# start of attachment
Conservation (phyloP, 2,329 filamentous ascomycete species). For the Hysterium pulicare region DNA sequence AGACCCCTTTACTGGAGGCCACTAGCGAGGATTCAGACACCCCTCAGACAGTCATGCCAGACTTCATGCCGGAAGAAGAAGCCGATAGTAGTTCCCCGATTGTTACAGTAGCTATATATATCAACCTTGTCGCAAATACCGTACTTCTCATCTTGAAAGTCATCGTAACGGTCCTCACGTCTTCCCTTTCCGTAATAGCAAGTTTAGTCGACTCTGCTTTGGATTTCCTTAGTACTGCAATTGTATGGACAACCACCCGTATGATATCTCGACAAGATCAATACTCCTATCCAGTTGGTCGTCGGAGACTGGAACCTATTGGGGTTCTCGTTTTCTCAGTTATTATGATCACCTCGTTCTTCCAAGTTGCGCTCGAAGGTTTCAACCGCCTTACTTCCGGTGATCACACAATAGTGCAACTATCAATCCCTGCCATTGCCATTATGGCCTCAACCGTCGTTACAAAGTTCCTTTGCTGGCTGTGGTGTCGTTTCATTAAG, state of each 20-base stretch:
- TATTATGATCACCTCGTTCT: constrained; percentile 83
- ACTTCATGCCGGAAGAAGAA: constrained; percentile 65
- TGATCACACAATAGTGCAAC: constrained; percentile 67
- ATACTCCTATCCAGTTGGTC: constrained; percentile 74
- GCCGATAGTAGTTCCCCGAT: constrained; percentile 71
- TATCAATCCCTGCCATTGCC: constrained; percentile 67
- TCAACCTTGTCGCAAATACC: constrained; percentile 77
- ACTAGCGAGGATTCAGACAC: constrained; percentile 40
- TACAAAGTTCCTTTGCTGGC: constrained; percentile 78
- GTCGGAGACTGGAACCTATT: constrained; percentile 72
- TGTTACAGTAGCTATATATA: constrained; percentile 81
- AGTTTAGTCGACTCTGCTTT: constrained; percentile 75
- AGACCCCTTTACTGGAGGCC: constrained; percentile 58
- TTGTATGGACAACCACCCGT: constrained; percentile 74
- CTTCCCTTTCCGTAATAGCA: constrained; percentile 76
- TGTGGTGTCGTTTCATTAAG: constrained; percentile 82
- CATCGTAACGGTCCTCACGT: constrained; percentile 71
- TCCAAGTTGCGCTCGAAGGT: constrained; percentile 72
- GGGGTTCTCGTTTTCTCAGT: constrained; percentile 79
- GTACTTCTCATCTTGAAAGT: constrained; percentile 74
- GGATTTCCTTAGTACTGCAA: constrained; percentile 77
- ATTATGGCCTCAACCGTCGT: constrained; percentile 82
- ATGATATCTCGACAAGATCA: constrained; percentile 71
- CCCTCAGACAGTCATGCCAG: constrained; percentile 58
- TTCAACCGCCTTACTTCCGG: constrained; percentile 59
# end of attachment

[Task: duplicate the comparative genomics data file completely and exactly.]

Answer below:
Conservation (phyloP, 2,329 filamentous ascomycete species). For the Hysterium pulicare region DNA sequence AGACCCCTTTACTGGAGGCCACTAGCGAGGATTCAGACACCCCTCAGACAGTCATGCCAGACTTCATGCCGGAAGAAGAAGCCGATAGTAGTTCCCCGATTGTTACAGTAGCTATATATATCAACCTTGTCGCAAATACCGTACTTCTCATCTTGAAAGTCATCGTAACGGTCCTCACGTCTTCCCTTTCCGTAATAGCAAGTTTAGTCGACTCTGCTTTGGATTTCCTTAGTACTGCAATTGTATGGACAACCACCCGTATGATATCTCGACAAGATCAATACTCCTATCCAGTTGGTCGTCGGAGACTGGAACCTATTGGGGTTCTCGTTTTCTCAGTTATTATGATCACCTCGTTCTTCCAAGTTGCGCTCGAAGGTTTCAACCGCCTTACTTCCGGTGATCACACAATAGTGCAACTATCAATCCCTGCCATTGCCATTATGGCCTCAACCGTCGTTACAAAGTTCCTTTGCTGGCTGTGGTGTCGTTTCATTAAG, state of each 20-base stretch:
- TATTATGATCACCTCGTTCT: constrained; percentile 83
- ACTTCATGCCGGAAGAAGAA: constrained; percentile 65
- TGATCACACAATAGTGCAAC: constrained; percentile 67
- ATACTCCTATCCAGTTGGTC: constrained; percentile 74
- GCCGATAGTAGTTCCCCGAT: constrained; percentile 71
- TATCAATCCCTGCCATTGCC: constrained; percentile 67
- TCAACCTTGTCGCAAATACC: constrained; percentile 77
- ACTAGCGAGGATTCAGACAC: constrained; percentile 40
- TACAAAGTTCCTTTGCTGGC: constrained; percentile 78
- GTCGGAGACTGGAACCTATT: constrained; percentile 72
- TGTTACAGTAGCTATATATA: constrained; percentile 81
- AGTTTAGTCGACTCTGCTTT: constrained; percentile 75
- AGACCCCTTTACTGGAGGCC: constrained; percentile 58
- TTGTATGGACAACCACCCGT: constrained; percentile 74
- CTTCCCTTTCCGTAATAGCA: constrained; percentile 76
- TGTGGTGTCGTTTCATTAAG: constrained; percentile 82
- CATCGTAACGGTCCTCACGT: constrained; percentile 71
- TCCAAGTTGCGCTCGAAGGT: constrained; percentile 72
- GGGGTTCTCGTTTTCTCAGT: constrained; percentile 79
- GTACTTCTCATCTTGAAAGT: constrained; percentile 74
- GGATTTCCTTAGTACTGCAA: constrained; percentile 77
- ATTATGGCCTCAACCGTCGT: constrained; percentile 82
- ATGATATCTCGACAAGATCA: constrained; percentile 71
- CCCTCAGACAGTCATGCCAG: constrained; percentile 58
- TTCAACCGCCTTACTTCCGG: constrained; percentile 59